Even though law schools are starting to put greater emphasis on practice skills, such as drafting transactional documents, most law professors have little occasion to draft organizational documents for business entities. It came as a surprise when I was asked to note the relatively publication of Drafting Delaware LLC Agreements, by John M. Cunningham and Vernon R. Proctor (Aspen Law & Business 2009). The focus of the book is on guiding lawyers drafting LLC Agreements. According to Aspen,
On the basis of their ownership structure, management structure and federal tax structure, the book identifies 10 principal types of LLCs relevant in Delaware LLC formation practice, and in a compact disc, it provides a complete set of 29 forms specifically tailored for use in forming these LLCs. These forms include six for single-member LLCs owned by individuals; three for single-member LLCs owned by entities; 19 for multi-member LLCs, including LLCs with general partnership, limited partnership and corporate management structures; and a special form for Delaware series LLCs. The book also provides detailed guidelines for choosing among these forms for particular LLC formation clients.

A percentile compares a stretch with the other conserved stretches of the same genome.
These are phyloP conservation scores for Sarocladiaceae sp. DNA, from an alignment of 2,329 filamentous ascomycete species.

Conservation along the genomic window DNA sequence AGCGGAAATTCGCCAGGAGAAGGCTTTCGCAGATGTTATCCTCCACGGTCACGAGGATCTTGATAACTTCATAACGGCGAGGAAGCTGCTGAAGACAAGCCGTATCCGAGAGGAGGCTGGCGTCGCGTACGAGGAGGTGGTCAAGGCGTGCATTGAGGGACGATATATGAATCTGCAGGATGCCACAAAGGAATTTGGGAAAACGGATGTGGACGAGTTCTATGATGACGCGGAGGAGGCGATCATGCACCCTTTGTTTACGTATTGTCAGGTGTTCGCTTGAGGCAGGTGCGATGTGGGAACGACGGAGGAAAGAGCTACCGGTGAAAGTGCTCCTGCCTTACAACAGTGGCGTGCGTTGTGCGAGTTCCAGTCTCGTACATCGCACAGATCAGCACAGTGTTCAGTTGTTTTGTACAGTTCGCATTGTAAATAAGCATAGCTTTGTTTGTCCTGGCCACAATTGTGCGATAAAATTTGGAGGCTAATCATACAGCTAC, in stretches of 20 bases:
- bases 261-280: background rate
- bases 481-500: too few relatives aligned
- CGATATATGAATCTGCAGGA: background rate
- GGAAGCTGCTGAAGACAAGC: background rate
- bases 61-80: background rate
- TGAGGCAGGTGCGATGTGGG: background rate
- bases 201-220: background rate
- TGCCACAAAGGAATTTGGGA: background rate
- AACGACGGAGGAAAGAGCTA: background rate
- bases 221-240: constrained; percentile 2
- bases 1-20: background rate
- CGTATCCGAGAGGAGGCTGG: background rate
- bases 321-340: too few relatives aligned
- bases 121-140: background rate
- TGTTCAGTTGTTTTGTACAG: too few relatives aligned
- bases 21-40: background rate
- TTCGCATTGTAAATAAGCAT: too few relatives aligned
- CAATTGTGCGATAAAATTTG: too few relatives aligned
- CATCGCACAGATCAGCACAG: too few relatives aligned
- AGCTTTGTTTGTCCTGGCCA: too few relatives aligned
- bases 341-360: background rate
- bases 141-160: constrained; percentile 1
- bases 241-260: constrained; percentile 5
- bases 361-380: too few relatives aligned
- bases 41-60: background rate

The book seems comprehensive, with both checklists, and suggested signing memoranda–always good things.
Given the wide discretion in contracting with regard to fiduciary duties for Delaware LLCs, the May 2010 supplement will include a new chapter on fiduciary duties, and suggested drafting approaches and language. It is here that I would disagree with the authors, who suggest silence, and reliance on common-law principles, as a drafting tactic. § 14A.01[D]. The authors do note in the following subsection that Chief Justice Myron T. Steele of the Delaware Supreme Court is of the view that the Delaware LLC Act abolishes common-law fiduciary duties. In any event, the new chapter includes a broad discussion of, and forms for, key aspects of common-law fiduciary duties.
posted by Gary Rosin
Update: Check out Peter A. Mahler’s interview of John Cunningham (01/25/2010) on the New York Business divorce blog.